• Keep in mind that Tres Columnae is designed to be a self-paced system. So, if you’re a faster learner, you can proceed quickly; if you’re a slower learner, you can linger over things that seem difficult.
  • But, even so, is the pace too fast at the beginning?
  • Should we move some “consolidating” Lectiōnēs around, rather than having a block of them in the middle?
  • Should we try to introduce more forms – or fewer – in Cursus Prīmus?  (Keep in mind that the final product will be ever-evolving and web-based, so the twentieth-century idea of “textbook costs” is less of a factor.)
    • On the other hand, it wouldn’t be hard to produce a “book version” – or many book versions – if that’s what the community wants.
    • Since contributors retain rights to their “stuff,” that would also mean that you, the contributor, got a (very small) royalty for every “book version” sold.
  • You’ll probably notice that I’ve put “grammar” in quotes, and that all the “grammar” items I’ve mentioned are morphological rather than syntactic.
    • To what extent would you want Tres Columnae to talk about syntax?
    • And would you want us to use “traditional” terms (that is, the late-nineteenth-century grammarians’ terms)?
    • Or would you prefer the Romans‘ own terms from Priscian and Donatus?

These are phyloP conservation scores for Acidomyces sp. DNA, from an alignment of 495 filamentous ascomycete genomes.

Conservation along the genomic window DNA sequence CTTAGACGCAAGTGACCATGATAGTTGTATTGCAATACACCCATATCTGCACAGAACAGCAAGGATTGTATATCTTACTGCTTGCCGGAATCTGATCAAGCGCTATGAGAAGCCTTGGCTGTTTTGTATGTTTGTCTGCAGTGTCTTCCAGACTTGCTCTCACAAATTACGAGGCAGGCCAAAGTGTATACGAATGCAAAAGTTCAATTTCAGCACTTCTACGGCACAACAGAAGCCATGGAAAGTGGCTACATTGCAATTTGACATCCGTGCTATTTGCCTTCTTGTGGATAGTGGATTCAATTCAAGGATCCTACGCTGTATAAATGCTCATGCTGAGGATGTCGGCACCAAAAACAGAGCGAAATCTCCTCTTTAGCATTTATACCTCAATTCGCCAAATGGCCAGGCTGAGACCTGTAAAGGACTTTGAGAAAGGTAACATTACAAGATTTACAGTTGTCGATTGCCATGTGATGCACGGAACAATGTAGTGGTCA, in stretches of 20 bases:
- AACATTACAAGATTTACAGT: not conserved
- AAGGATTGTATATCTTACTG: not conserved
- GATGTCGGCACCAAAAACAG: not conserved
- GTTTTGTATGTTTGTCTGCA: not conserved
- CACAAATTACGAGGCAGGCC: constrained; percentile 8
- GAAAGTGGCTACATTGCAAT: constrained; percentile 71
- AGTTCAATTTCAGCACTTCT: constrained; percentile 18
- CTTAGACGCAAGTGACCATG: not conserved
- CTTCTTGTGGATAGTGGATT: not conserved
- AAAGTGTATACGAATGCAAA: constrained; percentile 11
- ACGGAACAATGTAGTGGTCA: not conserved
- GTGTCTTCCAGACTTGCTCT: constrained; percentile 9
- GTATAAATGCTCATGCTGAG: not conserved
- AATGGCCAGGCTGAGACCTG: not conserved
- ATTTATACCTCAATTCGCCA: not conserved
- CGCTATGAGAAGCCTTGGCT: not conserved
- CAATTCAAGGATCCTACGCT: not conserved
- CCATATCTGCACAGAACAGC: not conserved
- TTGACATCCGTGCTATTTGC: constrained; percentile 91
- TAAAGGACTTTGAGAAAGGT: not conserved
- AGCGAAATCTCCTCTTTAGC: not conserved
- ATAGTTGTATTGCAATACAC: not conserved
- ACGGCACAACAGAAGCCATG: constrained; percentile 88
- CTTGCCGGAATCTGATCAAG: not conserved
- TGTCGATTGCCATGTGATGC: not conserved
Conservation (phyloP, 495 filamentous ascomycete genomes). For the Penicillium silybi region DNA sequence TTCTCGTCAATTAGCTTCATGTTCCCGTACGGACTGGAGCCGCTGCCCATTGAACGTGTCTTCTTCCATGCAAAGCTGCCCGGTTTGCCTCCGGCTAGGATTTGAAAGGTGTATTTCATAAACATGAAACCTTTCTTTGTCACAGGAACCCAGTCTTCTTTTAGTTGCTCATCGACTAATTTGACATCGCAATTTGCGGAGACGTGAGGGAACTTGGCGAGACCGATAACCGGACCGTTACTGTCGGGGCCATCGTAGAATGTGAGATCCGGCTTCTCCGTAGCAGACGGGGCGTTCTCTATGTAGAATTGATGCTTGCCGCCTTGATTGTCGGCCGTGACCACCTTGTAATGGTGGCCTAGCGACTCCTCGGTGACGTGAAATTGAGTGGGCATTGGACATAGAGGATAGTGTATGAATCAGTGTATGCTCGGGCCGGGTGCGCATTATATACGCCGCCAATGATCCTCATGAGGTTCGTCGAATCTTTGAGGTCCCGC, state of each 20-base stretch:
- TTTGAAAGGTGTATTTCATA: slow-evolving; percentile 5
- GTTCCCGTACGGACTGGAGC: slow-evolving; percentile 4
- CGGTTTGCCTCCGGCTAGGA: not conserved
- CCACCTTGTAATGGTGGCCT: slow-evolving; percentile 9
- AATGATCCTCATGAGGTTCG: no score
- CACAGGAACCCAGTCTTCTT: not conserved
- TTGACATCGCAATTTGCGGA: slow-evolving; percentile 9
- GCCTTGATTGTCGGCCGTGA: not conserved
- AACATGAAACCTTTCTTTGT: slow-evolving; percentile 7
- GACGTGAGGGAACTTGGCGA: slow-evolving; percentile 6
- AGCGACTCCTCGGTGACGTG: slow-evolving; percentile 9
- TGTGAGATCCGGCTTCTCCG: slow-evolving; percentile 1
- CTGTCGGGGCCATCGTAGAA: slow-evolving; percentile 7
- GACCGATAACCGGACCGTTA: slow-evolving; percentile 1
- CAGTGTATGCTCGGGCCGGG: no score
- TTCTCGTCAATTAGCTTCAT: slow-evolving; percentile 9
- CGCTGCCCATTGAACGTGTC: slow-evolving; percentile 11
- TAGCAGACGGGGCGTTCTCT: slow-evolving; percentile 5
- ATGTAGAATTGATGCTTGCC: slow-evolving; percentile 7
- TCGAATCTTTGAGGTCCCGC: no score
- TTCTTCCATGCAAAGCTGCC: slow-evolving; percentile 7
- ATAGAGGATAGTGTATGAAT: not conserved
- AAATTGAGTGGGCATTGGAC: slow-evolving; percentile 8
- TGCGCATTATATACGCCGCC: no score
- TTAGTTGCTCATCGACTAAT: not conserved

• Or the terms that linguists use?
    • Or some mixture?
  • And where do you think passives naturally “fit” in this schema? Or do they naturally “fit” after these things, somewhere in Cursus Secundus, as I’d originally believed?
  • And would you like to see a sample story with present passives from what I’m calling the “chariot-race trip” part of Cursus Primus?  If so, I can probably accommodate your requests early next week. 🙂

Tune in next time when we consider the subjunctive mood. Then, after a sample subjunctive story on Friday and Saturday, we’ll dive into a series of posts about a linguistic issue next week.  Verbal aspect (ongoing vs. completed action) receives very little attention in most grammar-translation approaches, where the focus is often on naming the forms and constructions rather than on the big-picture relationships.  It receives even less in most reading-method approaches, where the focus is often on comprehension rather than any form of analysis.  But, as we’ll see, aspect is really fundamental to the way the Latin verb system works. How might we make that clear to our learners without overwhelming them with terminology?

In the meantime, grātiās maximās iterum omnibus legentibus. And please keep those comments and emails coming! 🙂